Moscow, May 29 (RFE.RL) - Russian President Boris Yeltsin has scored a major electoral campaign success with his lightning trip to Chechnya.
That much has been acknowledged by both his allies and his foes, and has been confirmed by the entire army of international observers.
Moscow political observers and resident diplomats are almost unanimous in their admiration of Yeltsin's tactics and timing. The visit was a political theater at its best. But it also was an important political move in the president's re-election campaign.
Not long ago Yeltsin himself admitted that the conflict with the separatist Caucasian republic constituted the main obstacle in his hopes for re-election.
Now, following the ceasefire agreement, he could claim that past promises to end the violence have been fulfilled. And the drama of the Chechnya visit was but an icing on the cake.
But some are left unimpressed. And there are also those who feel deceived by Yeltsin's Chechnya maneuvers, suspecting him of duplicity. Among these is human rights activist Yelena Bonner.
Bonner told RFE/RL today in Moscow that having watched the president visiting Chechnya on television, she "no longer believes in Yeltsin's resolve to end the war."
Bonner said that the delayed pictures of Yeltsin being welcomed in Chechnya by pro-Moscow Chechen official Doku Zavgayev, a man regarded by many in both Chechnya and Russia as nothing but a Russian stooge, "deeply contradicted" impressions received from the earlier Moscow talks between the president and Zelimkhan Yandarbiyev.
Bonner said she considered "the whole action as basically an electoral gimmick, designed to mislead the voters in advance of the coming presidential election.
But she was admittedly surprised by the events. And so were many others. Yeltsin surprised everybody when he announced the peace talks in Moscow with Yandarbiyev. And Yeltsin again stunned the political world when, a day after reaching a ceasefire with the Chechen separatists, he kept the entire Chechen delegation incommunicado in Moscow while making a whirlwind visit to Chechnya. Keeping the separatists in Moscow apparently provided Yeltsin with a measure of security.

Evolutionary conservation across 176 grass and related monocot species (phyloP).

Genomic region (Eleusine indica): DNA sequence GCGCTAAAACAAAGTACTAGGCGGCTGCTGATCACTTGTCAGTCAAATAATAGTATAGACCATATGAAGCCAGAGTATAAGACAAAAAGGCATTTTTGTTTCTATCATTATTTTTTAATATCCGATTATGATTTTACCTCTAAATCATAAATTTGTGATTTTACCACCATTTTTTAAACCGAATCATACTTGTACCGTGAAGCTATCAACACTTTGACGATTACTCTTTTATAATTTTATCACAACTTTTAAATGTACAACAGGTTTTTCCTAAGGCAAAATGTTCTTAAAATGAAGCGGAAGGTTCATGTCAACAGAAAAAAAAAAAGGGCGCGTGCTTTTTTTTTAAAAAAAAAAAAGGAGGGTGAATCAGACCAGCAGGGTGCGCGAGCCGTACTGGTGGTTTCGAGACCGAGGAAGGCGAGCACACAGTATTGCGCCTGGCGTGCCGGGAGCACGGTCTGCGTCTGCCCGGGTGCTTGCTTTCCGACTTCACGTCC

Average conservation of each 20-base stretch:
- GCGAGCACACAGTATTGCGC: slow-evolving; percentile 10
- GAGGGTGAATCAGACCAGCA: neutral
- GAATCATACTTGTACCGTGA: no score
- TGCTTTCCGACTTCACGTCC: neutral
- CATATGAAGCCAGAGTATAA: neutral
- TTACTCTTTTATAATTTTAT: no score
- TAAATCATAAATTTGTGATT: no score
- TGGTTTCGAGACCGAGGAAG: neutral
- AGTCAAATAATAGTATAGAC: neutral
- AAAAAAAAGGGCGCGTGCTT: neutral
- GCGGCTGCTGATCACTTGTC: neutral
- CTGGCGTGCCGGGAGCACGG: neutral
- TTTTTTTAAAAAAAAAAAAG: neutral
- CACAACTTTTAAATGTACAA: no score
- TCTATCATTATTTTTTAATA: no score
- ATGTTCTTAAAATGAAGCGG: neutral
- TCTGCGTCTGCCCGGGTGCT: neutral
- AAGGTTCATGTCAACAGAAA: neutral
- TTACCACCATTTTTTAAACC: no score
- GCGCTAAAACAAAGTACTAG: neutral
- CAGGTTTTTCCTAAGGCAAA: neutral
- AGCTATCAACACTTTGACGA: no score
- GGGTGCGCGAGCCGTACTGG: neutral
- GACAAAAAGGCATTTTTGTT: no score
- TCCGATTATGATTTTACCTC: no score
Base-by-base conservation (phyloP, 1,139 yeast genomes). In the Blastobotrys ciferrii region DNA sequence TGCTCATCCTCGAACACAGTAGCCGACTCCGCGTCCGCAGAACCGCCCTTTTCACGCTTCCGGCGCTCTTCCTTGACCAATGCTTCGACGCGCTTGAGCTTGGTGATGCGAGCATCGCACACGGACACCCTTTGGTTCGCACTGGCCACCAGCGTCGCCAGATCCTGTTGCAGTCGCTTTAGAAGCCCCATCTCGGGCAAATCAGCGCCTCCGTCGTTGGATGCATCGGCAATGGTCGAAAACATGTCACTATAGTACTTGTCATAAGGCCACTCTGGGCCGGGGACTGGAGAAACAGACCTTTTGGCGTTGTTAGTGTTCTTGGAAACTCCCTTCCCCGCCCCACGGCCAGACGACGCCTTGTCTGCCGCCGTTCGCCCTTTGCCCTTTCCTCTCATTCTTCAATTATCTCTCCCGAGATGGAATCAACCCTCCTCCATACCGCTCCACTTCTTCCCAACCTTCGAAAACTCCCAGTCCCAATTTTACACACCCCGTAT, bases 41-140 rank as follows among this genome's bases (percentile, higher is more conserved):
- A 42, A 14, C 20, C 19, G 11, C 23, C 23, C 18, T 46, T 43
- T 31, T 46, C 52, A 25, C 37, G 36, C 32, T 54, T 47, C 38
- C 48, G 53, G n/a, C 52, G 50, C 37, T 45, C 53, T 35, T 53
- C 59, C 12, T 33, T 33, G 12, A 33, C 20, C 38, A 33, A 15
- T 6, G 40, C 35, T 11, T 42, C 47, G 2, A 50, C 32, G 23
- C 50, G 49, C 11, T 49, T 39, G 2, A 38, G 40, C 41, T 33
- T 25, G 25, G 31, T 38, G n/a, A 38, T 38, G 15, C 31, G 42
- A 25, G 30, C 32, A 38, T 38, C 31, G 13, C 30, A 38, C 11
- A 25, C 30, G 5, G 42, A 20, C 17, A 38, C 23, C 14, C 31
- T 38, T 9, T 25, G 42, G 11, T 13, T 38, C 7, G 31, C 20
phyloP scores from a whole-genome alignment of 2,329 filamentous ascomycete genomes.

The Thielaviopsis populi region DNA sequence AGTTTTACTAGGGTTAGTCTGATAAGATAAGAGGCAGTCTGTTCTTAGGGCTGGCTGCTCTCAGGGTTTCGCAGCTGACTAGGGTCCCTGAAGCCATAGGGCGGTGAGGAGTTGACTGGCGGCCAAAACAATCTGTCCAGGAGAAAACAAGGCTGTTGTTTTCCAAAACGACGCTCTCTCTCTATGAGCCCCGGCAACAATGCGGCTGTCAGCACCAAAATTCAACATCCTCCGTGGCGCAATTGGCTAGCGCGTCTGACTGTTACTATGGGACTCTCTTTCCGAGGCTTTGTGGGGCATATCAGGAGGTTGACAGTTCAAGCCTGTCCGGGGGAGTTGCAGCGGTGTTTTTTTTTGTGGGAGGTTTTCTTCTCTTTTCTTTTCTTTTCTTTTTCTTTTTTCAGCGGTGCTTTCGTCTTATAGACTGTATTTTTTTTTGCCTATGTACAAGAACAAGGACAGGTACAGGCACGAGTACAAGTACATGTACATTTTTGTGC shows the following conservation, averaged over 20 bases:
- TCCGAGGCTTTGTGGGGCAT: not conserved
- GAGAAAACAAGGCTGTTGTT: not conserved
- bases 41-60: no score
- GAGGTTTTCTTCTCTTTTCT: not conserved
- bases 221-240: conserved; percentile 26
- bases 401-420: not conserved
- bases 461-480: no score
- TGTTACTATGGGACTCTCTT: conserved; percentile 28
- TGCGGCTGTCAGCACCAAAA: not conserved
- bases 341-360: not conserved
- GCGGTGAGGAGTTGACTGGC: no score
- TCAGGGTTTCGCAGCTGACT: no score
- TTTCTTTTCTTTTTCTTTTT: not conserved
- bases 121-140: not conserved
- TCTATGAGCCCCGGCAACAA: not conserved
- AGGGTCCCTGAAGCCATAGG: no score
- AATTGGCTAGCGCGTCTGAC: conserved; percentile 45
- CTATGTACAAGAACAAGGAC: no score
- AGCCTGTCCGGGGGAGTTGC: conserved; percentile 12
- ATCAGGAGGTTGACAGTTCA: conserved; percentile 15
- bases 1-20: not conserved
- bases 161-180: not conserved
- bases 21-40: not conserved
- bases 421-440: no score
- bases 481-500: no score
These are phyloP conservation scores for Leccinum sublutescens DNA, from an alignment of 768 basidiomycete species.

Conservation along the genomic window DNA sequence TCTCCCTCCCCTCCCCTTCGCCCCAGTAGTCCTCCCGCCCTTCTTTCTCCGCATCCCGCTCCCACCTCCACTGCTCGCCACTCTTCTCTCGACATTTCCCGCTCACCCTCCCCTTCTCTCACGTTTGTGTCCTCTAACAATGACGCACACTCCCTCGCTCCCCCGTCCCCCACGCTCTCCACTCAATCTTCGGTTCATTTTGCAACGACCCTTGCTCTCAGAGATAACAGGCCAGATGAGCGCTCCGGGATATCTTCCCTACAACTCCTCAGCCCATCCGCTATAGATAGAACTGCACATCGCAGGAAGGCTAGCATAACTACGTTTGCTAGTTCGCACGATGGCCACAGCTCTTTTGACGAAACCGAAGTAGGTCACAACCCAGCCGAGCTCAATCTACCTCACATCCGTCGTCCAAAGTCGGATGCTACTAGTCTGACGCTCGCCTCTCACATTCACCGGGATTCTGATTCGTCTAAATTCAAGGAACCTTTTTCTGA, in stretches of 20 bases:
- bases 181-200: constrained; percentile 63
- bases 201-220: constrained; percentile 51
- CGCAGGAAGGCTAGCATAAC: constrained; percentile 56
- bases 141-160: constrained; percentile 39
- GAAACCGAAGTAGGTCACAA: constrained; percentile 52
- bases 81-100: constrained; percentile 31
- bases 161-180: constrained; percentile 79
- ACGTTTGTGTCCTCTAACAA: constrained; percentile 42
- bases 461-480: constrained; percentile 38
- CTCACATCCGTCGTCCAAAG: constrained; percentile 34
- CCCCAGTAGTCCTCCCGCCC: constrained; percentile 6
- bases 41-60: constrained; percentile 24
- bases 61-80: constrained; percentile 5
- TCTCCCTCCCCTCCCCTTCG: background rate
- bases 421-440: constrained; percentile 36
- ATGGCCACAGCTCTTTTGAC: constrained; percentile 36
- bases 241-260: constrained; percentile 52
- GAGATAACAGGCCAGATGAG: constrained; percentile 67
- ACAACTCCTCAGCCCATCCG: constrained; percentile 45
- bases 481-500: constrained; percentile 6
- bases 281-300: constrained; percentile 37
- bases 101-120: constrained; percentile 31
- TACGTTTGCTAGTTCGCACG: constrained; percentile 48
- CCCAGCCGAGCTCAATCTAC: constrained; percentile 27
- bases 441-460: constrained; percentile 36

So did limiting the visit to Grozny's heavily guarded Severny airport and the nearby village of Pravoberezhnoye. The visit lasted less than four hours. It was kept secret while it lasted.
Afterwards, Yeltsin has owned the airwaves, leaving all his political opponents literally speechless.
But will all this bring a settlement of the Chechnya conflict any closer? It is far from certain. Clearly, a breakthrough on the fundamental issue of Chechnya's independence is still to come.
While visiting Chechnya, Yeltsin made if very clear that in his view Chechnya is and will remain a part of the Russian Federation. The Chechens continue to differ. Their claim to the independence was at the root of the conflict. And it is unlikely they will abandon that demand.
The Moscow talks offered the separatists a measure of Russian and international recognition. The ceasefire agreement might have given them time to regroup and rearm. And the conflict may well resume again.
Perhaps after the Russian presidential elections.